What's behind the rise in teen knee injuries?

NBC News, Today Show—February 28, 2012

Sports medicine specialist Jordan Metzl, M.D., of Hospital for Special Surgery tells TODAY’s Matt Lauer why knee injuries have increased nearly fourfold over the past 10 years, especially among young women, and offers tips for prevention.

Matt Lauer: More than 40 million kids participate in organized sports every year in this country. Women are up to eight times as likely to injure their acls than men. Dr. Jordan Metzl is with Hospital for Special Surgery in New York City, or home away from home, as I call it. Nice to see you.

Jordan Metzl: And you.

ML: A 400% increase in these injuries in this age group over ten years. That's dramatic.

JM: Shocking to hear. Basically we are seeing more girls playing sports. We see more girls playing and they are much more likely to tear the acl than boys.

ML: I mentioned as young people specialize more in individual sports, my immediate reaction is sports are more competitive. Kids, schools and parents are driving the athletes harder. You're not necessarily sure about that.

JM:  I'm not sure that's the case. I don't think it's the sports. I think it's girls being exposed to sports like soccer and basketball where they are likely to land in an awkward position.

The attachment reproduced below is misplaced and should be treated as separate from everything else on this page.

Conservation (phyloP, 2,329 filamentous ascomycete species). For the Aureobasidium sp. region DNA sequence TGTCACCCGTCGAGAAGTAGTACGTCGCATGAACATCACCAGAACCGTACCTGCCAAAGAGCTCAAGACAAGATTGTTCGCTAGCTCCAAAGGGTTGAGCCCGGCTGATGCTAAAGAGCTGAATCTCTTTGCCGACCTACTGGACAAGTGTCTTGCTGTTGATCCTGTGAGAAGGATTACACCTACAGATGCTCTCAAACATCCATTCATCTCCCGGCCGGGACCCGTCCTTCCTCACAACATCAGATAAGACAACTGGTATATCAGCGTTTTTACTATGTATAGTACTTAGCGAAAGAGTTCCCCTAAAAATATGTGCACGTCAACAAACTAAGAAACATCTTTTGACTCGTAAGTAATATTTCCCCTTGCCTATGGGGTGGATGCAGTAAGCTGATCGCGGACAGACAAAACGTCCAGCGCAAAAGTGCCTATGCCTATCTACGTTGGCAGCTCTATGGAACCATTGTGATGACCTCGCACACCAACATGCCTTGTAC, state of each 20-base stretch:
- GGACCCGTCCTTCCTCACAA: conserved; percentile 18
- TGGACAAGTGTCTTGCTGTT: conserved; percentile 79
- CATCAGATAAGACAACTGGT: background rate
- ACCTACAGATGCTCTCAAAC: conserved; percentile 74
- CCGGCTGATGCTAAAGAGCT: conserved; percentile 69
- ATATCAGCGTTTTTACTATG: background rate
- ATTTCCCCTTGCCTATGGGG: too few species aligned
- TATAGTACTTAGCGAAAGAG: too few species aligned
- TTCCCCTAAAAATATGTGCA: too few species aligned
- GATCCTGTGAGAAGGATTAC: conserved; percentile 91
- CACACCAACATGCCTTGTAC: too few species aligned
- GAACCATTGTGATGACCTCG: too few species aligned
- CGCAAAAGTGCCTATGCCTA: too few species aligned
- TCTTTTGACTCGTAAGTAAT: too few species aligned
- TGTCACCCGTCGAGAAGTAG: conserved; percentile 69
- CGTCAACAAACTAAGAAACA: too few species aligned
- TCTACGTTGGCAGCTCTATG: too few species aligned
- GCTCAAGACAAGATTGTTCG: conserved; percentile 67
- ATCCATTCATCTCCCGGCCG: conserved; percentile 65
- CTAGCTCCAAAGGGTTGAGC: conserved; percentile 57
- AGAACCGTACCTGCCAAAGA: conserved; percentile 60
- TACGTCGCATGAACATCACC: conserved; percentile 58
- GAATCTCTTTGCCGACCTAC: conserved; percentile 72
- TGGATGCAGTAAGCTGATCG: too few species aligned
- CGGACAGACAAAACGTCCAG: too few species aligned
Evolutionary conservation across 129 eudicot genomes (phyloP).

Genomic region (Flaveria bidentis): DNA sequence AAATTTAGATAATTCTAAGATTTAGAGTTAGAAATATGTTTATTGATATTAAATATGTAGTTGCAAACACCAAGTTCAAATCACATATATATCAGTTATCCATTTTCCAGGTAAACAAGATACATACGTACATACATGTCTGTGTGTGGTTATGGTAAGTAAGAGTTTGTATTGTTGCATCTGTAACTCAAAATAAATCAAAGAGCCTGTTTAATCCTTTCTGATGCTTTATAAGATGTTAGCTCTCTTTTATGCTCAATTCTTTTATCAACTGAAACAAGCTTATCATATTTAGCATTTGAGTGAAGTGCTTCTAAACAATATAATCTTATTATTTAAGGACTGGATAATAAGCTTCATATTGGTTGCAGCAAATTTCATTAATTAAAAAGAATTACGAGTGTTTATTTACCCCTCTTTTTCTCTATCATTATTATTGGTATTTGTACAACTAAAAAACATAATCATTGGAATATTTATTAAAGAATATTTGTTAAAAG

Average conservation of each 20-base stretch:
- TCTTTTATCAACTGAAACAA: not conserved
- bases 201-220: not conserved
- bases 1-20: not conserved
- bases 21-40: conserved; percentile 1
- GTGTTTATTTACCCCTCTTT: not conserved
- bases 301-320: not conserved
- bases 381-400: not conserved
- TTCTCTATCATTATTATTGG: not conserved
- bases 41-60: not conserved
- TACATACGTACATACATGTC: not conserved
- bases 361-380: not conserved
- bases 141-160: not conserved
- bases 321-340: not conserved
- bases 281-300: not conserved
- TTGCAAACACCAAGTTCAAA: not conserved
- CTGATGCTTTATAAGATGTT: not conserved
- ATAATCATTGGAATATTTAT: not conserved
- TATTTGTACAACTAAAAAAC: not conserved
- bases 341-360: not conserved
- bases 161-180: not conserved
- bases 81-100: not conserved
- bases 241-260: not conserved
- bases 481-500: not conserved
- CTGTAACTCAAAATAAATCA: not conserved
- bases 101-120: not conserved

ML:  If a young athlete suffers an injury like this at 11, 12, 13, what's their long-term prognosis?

JM: It's a tough issue. Whether or not they have surgery, their risk of developing arthritis 15 years down the road just from tearing the acl is 35% to 40%. We are seeing people at 35, 40 years old with arthritic knees because they tore their acl as a teen.

ML: Has surgery come so far they can be 100% in their later teens and young 20s?

JM: Sure. Surgery gets you back on the field. it's a great surgery to get people back to activity but the risk is arthritis later in life.

ML: You say the trick is preventing injuries. How do you do that?

JM:  First, identify who is at risk for suffering the injury. Girls are about six times more likely than boys. It's interesting. After puberty, her hips widen and the angle between the hips, knees and feet changes. I brought a picture to show you what it looks like. When a girl lands, and we have two here, the girl in the yellow shirt is landing in an at-risk position. Her knee is coming to the middle. The girl in the pink is not. The risk is landing in that position. We screen kids likely to land like that.

ML: There are exercises you have identified that can help strengthen that area and prevent it.

JM: We want to build muscles around the back, butt and legs. What she's doing is getting the knees and hips low, the glute down low. She's building strength to prevent landing in that position.

ML: As athletes get younger we have to pay attention to details and do more in terms of prevention.

JM: We are doing a great job encouraging them to play sports. We want to prevent the injuries that happen.

View the full segment at nbcnews.com.  

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